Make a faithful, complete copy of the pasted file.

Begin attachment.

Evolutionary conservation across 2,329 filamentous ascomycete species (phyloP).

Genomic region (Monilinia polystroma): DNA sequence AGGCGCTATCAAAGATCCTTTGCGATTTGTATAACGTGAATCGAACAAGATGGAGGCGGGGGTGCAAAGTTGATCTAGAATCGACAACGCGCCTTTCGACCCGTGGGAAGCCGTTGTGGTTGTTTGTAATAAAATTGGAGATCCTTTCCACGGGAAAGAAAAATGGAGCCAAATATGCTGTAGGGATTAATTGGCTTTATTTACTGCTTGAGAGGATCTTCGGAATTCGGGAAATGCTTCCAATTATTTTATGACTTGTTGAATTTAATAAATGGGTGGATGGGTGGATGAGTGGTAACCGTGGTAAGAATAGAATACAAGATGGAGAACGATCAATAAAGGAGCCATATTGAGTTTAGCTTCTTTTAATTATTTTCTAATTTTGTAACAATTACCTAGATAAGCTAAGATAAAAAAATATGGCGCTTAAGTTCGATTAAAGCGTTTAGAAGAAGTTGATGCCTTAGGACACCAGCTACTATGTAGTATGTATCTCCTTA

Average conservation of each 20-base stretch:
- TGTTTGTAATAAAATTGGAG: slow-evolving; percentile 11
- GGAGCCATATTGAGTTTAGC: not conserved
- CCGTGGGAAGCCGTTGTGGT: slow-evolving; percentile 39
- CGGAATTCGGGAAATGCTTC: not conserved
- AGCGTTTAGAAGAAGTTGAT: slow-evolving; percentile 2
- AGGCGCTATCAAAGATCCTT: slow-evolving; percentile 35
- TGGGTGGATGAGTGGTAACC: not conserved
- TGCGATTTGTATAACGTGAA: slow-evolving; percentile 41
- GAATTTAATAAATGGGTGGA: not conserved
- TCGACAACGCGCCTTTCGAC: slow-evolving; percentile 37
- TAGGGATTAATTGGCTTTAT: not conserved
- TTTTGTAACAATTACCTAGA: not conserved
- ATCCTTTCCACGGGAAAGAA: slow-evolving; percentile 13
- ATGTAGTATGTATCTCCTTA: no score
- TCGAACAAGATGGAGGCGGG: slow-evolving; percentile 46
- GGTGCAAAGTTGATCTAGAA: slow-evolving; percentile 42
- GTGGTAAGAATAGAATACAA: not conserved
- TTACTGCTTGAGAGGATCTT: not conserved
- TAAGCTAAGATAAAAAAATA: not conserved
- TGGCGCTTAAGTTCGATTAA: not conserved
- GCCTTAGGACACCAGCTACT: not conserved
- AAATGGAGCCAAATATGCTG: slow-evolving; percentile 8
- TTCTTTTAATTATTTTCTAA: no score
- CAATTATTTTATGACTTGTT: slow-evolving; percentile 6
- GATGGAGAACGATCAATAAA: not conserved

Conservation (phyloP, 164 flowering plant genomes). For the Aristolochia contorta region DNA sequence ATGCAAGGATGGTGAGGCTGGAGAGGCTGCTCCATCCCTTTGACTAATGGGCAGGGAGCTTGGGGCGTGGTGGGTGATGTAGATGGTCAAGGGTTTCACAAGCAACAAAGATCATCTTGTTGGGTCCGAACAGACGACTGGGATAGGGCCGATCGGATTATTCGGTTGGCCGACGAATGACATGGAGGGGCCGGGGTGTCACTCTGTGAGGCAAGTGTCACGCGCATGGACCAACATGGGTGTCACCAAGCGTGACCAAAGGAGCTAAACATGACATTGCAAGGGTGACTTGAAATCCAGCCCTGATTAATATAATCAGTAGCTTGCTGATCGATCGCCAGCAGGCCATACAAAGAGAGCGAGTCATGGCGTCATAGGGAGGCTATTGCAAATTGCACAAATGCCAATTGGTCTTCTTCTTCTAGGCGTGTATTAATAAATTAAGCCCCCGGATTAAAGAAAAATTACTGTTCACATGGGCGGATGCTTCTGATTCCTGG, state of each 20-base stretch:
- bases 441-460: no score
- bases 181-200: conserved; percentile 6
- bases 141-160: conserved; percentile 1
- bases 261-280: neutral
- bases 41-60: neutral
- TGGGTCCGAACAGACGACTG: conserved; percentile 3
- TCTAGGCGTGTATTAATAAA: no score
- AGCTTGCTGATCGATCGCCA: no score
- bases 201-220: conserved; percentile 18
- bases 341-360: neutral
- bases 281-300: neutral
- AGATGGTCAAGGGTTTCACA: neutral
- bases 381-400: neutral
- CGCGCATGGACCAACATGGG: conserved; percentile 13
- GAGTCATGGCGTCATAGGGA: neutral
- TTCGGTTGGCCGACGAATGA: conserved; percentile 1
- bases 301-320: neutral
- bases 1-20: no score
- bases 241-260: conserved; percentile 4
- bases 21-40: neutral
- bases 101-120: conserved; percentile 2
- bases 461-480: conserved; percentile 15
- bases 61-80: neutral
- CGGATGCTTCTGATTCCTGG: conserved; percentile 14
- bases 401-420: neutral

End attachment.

Evolutionary conservation across 2,329 filamentous ascomycete species (phyloP).

Genomic region (Monilinia polystroma): DNA sequence AGGCGCTATCAAAGATCCTTTGCGATTTGTATAACGTGAATCGAACAAGATGGAGGCGGGGGTGCAAAGTTGATCTAGAATCGACAACGCGCCTTTCGACCCGTGGGAAGCCGTTGTGGTTGTTTGTAATAAAATTGGAGATCCTTTCCACGGGAAAGAAAAATGGAGCCAAATATGCTGTAGGGATTAATTGGCTTTATTTACTGCTTGAGAGGATCTTCGGAATTCGGGAAATGCTTCCAATTATTTTATGACTTGTTGAATTTAATAAATGGGTGGATGGGTGGATGAGTGGTAACCGTGGTAAGAATAGAATACAAGATGGAGAACGATCAATAAAGGAGCCATATTGAGTTTAGCTTCTTTTAATTATTTTCTAATTTTGTAACAATTACCTAGATAAGCTAAGATAAAAAAATATGGCGCTTAAGTTCGATTAAAGCGTTTAGAAGAAGTTGATGCCTTAGGACACCAGCTACTATGTAGTATGTATCTCCTTA

Average conservation of each 20-base stretch:
- TGTTTGTAATAAAATTGGAG: slow-evolving; percentile 11
- GGAGCCATATTGAGTTTAGC: not conserved
- CCGTGGGAAGCCGTTGTGGT: slow-evolving; percentile 39
- CGGAATTCGGGAAATGCTTC: not conserved
- AGCGTTTAGAAGAAGTTGAT: slow-evolving; percentile 2
- AGGCGCTATCAAAGATCCTT: slow-evolving; percentile 35
- TGGGTGGATGAGTGGTAACC: not conserved
- TGCGATTTGTATAACGTGAA: slow-evolving; percentile 41
- GAATTTAATAAATGGGTGGA: not conserved
- TCGACAACGCGCCTTTCGAC: slow-evolving; percentile 37
- TAGGGATTAATTGGCTTTAT: not conserved
- TTTTGTAACAATTACCTAGA: not conserved
- ATCCTTTCCACGGGAAAGAA: slow-evolving; percentile 13
- ATGTAGTATGTATCTCCTTA: no score
- TCGAACAAGATGGAGGCGGG: slow-evolving; percentile 46
- GGTGCAAAGTTGATCTAGAA: slow-evolving; percentile 42
- GTGGTAAGAATAGAATACAA: not conserved
- TTACTGCTTGAGAGGATCTT: not conserved
- TAAGCTAAGATAAAAAAATA: not conserved
- TGGCGCTTAAGTTCGATTAA: not conserved
- GCCTTAGGACACCAGCTACT: not conserved
- AAATGGAGCCAAATATGCTG: slow-evolving; percentile 8
- TTCTTTTAATTATTTTCTAA: no score
- CAATTATTTTATGACTTGTT: slow-evolving; percentile 6
- GATGGAGAACGATCAATAAA: not conserved

Conservation (phyloP, 164 flowering plant genomes). For the Aristolochia contorta region DNA sequence ATGCAAGGATGGTGAGGCTGGAGAGGCTGCTCCATCCCTTTGACTAATGGGCAGGGAGCTTGGGGCGTGGTGGGTGATGTAGATGGTCAAGGGTTTCACAAGCAACAAAGATCATCTTGTTGGGTCCGAACAGACGACTGGGATAGGGCCGATCGGATTATTCGGTTGGCCGACGAATGACATGGAGGGGCCGGGGTGTCACTCTGTGAGGCAAGTGTCACGCGCATGGACCAACATGGGTGTCACCAAGCGTGACCAAAGGAGCTAAACATGACATTGCAAGGGTGACTTGAAATCCAGCCCTGATTAATATAATCAGTAGCTTGCTGATCGATCGCCAGCAGGCCATACAAAGAGAGCGAGTCATGGCGTCATAGGGAGGCTATTGCAAATTGCACAAATGCCAATTGGTCTTCTTCTTCTAGGCGTGTATTAATAAATTAAGCCCCCGGATTAAAGAAAAATTACTGTTCACATGGGCGGATGCTTCTGATTCCTGG, state of each 20-base stretch:
- bases 441-460: no score
- bases 181-200: conserved; percentile 6
- bases 141-160: conserved; percentile 1
- bases 261-280: neutral
- bases 41-60: neutral
- TGGGTCCGAACAGACGACTG: conserved; percentile 3
- TCTAGGCGTGTATTAATAAA: no score
- AGCTTGCTGATCGATCGCCA: no score
- bases 201-220: conserved; percentile 18
- bases 341-360: neutral
- bases 281-300: neutral
- AGATGGTCAAGGGTTTCACA: neutral
- bases 381-400: neutral
- CGCGCATGGACCAACATGGG: conserved; percentile 13
- GAGTCATGGCGTCATAGGGA: neutral
- TTCGGTTGGCCGACGAATGA: conserved; percentile 1
- bases 301-320: neutral
- bases 1-20: no score
- bases 241-260: conserved; percentile 4
- bases 21-40: neutral
- bases 101-120: conserved; percentile 2
- bases 461-480: conserved; percentile 15
- bases 61-80: neutral
- CGGATGCTTCTGATTCCTGG: conserved; percentile 14
- bases 401-420: neutral